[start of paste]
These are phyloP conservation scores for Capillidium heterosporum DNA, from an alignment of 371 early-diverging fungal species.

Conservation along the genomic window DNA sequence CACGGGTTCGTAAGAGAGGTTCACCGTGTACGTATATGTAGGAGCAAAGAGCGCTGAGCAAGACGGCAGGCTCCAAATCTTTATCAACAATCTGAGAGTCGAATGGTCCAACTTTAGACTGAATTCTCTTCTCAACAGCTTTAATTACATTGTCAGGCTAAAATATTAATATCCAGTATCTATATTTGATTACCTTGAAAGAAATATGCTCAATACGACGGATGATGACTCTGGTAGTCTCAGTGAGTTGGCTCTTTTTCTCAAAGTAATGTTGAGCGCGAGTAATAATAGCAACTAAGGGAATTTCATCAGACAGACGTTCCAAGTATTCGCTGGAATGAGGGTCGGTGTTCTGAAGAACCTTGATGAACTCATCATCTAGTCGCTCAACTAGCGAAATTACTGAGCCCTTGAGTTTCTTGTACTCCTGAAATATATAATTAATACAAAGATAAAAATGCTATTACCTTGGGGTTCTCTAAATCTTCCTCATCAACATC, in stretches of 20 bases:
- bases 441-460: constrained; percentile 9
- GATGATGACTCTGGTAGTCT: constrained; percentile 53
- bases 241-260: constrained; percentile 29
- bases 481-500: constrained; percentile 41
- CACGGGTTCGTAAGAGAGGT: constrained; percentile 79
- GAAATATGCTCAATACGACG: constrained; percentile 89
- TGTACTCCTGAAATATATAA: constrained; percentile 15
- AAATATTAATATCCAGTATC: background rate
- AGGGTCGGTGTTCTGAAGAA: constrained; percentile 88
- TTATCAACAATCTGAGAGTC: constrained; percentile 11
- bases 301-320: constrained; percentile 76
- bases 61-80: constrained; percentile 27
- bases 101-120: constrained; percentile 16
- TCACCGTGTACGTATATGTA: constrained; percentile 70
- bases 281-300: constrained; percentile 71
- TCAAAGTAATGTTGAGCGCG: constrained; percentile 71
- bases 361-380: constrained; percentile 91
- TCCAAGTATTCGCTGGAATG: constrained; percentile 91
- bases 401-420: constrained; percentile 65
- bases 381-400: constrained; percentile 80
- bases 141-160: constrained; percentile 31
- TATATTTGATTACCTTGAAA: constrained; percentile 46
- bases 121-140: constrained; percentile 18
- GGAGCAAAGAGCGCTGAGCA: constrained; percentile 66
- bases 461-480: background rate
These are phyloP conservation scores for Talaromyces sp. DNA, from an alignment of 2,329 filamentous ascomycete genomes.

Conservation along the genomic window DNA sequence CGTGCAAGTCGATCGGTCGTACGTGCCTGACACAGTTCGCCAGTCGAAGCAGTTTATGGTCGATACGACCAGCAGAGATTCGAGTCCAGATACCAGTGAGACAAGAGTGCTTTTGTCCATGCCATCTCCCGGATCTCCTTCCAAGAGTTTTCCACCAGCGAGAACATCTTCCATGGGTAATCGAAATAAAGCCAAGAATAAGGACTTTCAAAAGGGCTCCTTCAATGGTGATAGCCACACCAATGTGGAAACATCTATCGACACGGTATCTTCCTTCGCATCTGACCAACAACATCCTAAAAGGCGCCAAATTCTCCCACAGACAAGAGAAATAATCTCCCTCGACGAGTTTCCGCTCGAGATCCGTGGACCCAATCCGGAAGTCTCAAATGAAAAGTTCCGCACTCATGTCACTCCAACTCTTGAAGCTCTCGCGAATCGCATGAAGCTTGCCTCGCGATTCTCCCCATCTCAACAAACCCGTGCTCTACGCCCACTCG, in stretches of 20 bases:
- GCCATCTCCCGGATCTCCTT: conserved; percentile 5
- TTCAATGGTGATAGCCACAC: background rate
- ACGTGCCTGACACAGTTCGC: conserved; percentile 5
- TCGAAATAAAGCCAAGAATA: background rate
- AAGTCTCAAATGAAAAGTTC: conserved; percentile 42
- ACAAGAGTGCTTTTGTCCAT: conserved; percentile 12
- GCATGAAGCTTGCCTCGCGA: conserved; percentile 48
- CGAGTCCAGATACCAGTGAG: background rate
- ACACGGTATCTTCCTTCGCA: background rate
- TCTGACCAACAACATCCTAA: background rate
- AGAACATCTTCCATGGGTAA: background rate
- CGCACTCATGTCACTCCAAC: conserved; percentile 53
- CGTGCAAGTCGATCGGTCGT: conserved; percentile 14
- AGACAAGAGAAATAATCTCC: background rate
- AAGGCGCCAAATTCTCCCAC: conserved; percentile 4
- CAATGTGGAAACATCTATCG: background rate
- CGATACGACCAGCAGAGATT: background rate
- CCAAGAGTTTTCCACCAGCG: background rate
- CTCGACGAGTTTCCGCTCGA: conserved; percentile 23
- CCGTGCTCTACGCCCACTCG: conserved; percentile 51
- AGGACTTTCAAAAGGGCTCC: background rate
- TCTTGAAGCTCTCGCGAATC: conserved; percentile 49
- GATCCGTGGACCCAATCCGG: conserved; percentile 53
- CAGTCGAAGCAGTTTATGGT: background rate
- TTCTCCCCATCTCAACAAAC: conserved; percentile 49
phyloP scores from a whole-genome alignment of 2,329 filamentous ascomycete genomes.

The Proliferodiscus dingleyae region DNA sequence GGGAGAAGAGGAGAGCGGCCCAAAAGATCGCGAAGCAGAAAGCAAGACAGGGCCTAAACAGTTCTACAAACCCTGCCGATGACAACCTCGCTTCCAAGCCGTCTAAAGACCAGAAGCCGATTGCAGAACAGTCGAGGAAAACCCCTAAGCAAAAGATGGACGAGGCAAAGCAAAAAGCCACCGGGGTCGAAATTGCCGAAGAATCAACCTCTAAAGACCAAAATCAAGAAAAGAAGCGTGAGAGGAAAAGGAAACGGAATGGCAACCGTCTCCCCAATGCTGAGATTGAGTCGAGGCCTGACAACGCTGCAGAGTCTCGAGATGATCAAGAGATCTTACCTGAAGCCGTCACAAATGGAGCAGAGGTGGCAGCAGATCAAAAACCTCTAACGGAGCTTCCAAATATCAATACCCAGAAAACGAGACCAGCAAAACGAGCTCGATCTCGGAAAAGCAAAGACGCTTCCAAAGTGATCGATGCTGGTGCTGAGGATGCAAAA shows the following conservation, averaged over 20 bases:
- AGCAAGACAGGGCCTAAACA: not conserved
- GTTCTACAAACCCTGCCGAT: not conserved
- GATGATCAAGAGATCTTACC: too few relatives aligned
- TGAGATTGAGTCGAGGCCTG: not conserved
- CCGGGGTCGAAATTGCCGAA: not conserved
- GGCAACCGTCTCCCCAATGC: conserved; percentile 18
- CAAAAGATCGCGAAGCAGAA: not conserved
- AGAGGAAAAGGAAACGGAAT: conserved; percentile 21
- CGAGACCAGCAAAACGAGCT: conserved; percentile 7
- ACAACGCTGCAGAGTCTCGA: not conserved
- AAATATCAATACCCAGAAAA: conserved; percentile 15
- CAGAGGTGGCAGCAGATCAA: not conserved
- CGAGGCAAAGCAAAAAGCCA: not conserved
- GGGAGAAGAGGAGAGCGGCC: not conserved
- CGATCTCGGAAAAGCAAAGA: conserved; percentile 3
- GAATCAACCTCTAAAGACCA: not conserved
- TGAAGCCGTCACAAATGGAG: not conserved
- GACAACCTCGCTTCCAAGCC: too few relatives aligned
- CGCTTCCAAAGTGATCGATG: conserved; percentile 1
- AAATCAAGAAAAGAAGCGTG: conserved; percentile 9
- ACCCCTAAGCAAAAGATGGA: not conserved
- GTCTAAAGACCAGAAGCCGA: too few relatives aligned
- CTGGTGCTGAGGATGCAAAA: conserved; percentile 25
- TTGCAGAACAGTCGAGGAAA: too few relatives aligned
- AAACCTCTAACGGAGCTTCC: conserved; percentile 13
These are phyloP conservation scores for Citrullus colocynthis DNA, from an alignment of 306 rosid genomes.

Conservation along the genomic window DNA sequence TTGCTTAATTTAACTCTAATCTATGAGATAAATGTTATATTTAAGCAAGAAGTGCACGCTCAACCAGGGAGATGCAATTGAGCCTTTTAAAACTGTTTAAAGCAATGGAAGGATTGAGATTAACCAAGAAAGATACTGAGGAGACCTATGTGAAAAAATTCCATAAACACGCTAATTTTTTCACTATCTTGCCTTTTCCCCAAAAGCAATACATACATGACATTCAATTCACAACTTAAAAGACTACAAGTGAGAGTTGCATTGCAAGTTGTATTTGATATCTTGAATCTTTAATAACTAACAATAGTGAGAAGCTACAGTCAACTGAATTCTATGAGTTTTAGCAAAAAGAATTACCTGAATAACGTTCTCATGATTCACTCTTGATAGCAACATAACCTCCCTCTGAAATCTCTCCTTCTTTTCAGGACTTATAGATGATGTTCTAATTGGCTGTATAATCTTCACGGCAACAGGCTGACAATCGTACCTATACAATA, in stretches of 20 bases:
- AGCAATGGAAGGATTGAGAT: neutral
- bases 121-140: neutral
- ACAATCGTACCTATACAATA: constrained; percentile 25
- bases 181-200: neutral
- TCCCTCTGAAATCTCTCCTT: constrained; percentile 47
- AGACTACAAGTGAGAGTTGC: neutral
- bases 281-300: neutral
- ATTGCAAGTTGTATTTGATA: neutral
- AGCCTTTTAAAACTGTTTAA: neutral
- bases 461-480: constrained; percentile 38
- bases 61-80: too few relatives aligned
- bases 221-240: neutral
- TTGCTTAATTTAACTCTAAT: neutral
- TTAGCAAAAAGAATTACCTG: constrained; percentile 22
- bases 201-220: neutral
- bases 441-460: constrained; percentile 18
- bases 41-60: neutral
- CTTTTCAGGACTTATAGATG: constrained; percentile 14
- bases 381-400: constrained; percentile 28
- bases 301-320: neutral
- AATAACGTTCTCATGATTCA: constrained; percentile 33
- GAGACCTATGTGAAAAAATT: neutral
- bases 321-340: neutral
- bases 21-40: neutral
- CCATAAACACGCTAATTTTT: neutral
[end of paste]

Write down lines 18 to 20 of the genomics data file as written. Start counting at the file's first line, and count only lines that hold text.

- TCAAAGTAATGTTGAGCGCG: constrained; percentile 71
- bases 361-380: constrained; percentile 91
- TCCAAGTATTCGCTGGAATG: constrained; percentile 91